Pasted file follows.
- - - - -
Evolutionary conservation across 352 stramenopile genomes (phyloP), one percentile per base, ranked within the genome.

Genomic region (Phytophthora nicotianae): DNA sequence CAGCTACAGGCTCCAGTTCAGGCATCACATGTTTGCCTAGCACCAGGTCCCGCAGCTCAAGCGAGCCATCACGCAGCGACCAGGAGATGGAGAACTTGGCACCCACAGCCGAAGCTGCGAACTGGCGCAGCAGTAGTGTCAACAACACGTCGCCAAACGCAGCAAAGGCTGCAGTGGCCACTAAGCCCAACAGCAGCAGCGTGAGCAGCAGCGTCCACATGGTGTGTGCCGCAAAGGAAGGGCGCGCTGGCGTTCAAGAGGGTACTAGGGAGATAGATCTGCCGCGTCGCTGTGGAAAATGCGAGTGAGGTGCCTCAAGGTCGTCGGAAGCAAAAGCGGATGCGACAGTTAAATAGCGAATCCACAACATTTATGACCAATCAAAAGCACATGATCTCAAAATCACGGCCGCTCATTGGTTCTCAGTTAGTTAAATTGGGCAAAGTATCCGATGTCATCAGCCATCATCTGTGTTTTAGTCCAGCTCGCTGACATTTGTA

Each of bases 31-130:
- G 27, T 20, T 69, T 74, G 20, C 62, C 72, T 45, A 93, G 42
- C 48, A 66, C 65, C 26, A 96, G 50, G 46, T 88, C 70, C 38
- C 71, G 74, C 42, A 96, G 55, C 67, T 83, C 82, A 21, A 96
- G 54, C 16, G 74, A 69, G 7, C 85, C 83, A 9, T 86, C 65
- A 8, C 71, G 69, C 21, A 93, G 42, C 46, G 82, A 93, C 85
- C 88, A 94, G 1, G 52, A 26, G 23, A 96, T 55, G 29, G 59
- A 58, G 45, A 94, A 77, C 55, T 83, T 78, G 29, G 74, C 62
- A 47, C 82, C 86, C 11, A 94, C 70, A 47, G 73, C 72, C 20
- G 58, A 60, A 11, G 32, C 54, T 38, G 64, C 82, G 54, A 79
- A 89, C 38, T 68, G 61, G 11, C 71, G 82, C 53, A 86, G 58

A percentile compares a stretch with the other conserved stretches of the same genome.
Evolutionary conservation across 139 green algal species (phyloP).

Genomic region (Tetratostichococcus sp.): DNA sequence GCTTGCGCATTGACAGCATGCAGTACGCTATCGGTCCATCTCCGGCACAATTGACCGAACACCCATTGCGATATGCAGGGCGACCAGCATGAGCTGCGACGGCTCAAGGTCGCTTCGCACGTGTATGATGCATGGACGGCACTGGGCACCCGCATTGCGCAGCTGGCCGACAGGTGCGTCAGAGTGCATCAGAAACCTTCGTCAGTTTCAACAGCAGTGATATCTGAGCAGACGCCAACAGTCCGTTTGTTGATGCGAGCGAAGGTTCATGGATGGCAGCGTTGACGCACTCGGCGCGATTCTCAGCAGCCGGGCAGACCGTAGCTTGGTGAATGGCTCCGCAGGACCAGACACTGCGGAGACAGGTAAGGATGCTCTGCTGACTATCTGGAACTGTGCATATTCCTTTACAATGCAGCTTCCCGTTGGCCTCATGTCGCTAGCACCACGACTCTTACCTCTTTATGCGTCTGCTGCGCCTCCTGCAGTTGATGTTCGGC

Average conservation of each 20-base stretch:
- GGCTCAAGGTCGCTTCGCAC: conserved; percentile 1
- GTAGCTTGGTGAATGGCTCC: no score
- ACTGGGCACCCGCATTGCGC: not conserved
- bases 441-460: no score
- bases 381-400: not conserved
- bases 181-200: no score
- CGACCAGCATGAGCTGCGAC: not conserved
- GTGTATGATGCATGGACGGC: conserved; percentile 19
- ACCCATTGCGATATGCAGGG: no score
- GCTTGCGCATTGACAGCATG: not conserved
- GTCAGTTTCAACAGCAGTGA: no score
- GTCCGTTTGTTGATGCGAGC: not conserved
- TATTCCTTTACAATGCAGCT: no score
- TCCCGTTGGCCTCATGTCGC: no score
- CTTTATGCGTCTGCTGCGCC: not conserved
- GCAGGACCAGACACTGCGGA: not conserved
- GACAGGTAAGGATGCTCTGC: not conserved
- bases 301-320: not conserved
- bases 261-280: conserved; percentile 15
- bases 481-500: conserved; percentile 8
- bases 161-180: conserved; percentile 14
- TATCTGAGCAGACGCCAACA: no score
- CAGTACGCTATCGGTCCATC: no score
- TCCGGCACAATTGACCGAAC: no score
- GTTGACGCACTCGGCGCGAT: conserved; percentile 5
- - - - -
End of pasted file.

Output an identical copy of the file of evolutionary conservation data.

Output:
Evolutionary conservation across 352 stramenopile genomes (phyloP), one percentile per base, ranked within the genome.

Genomic region (Phytophthora nicotianae): DNA sequence CAGCTACAGGCTCCAGTTCAGGCATCACATGTTTGCCTAGCACCAGGTCCCGCAGCTCAAGCGAGCCATCACGCAGCGACCAGGAGATGGAGAACTTGGCACCCACAGCCGAAGCTGCGAACTGGCGCAGCAGTAGTGTCAACAACACGTCGCCAAACGCAGCAAAGGCTGCAGTGGCCACTAAGCCCAACAGCAGCAGCGTGAGCAGCAGCGTCCACATGGTGTGTGCCGCAAAGGAAGGGCGCGCTGGCGTTCAAGAGGGTACTAGGGAGATAGATCTGCCGCGTCGCTGTGGAAAATGCGAGTGAGGTGCCTCAAGGTCGTCGGAAGCAAAAGCGGATGCGACAGTTAAATAGCGAATCCACAACATTTATGACCAATCAAAAGCACATGATCTCAAAATCACGGCCGCTCATTGGTTCTCAGTTAGTTAAATTGGGCAAAGTATCCGATGTCATCAGCCATCATCTGTGTTTTAGTCCAGCTCGCTGACATTTGTA

Each of bases 31-130:
- G 27, T 20, T 69, T 74, G 20, C 62, C 72, T 45, A 93, G 42
- C 48, A 66, C 65, C 26, A 96, G 50, G 46, T 88, C 70, C 38
- C 71, G 74, C 42, A 96, G 55, C 67, T 83, C 82, A 21, A 96
- G 54, C 16, G 74, A 69, G 7, C 85, C 83, A 9, T 86, C 65
- A 8, C 71, G 69, C 21, A 93, G 42, C 46, G 82, A 93, C 85
- C 88, A 94, G 1, G 52, A 26, G 23, A 96, T 55, G 29, G 59
- A 58, G 45, A 94, A 77, C 55, T 83, T 78, G 29, G 74, C 62
- A 47, C 82, C 86, C 11, A 94, C 70, A 47, G 73, C 72, C 20
- G 58, A 60, A 11, G 32, C 54, T 38, G 64, C 82, G 54, A 79
- A 89, C 38, T 68, G 61, G 11, C 71, G 82, C 53, A 86, G 58

A percentile compares a stretch with the other conserved stretches of the same genome.
Evolutionary conservation across 139 green algal species (phyloP).

Genomic region (Tetratostichococcus sp.): DNA sequence GCTTGCGCATTGACAGCATGCAGTACGCTATCGGTCCATCTCCGGCACAATTGACCGAACACCCATTGCGATATGCAGGGCGACCAGCATGAGCTGCGACGGCTCAAGGTCGCTTCGCACGTGTATGATGCATGGACGGCACTGGGCACCCGCATTGCGCAGCTGGCCGACAGGTGCGTCAGAGTGCATCAGAAACCTTCGTCAGTTTCAACAGCAGTGATATCTGAGCAGACGCCAACAGTCCGTTTGTTGATGCGAGCGAAGGTTCATGGATGGCAGCGTTGACGCACTCGGCGCGATTCTCAGCAGCCGGGCAGACCGTAGCTTGGTGAATGGCTCCGCAGGACCAGACACTGCGGAGACAGGTAAGGATGCTCTGCTGACTATCTGGAACTGTGCATATTCCTTTACAATGCAGCTTCCCGTTGGCCTCATGTCGCTAGCACCACGACTCTTACCTCTTTATGCGTCTGCTGCGCCTCCTGCAGTTGATGTTCGGC

Average conservation of each 20-base stretch:
- GGCTCAAGGTCGCTTCGCAC: conserved; percentile 1
- GTAGCTTGGTGAATGGCTCC: no score
- ACTGGGCACCCGCATTGCGC: not conserved
- bases 441-460: no score
- bases 381-400: not conserved
- bases 181-200: no score
- CGACCAGCATGAGCTGCGAC: not conserved
- GTGTATGATGCATGGACGGC: conserved; percentile 19
- ACCCATTGCGATATGCAGGG: no score
- GCTTGCGCATTGACAGCATG: not conserved
- GTCAGTTTCAACAGCAGTGA: no score
- GTCCGTTTGTTGATGCGAGC: not conserved
- TATTCCTTTACAATGCAGCT: no score
- TCCCGTTGGCCTCATGTCGC: no score
- CTTTATGCGTCTGCTGCGCC: not conserved
- GCAGGACCAGACACTGCGGA: not conserved
- GACAGGTAAGGATGCTCTGC: not conserved
- bases 301-320: not conserved
- bases 261-280: conserved; percentile 15
- bases 481-500: conserved; percentile 8
- bases 161-180: conserved; percentile 14
- TATCTGAGCAGACGCCAACA: no score
- CAGTACGCTATCGGTCCATC: no score
- TCCGGCACAATTGACCGAAC: no score
- GTTGACGCACTCGGCGCGAT: conserved; percentile 5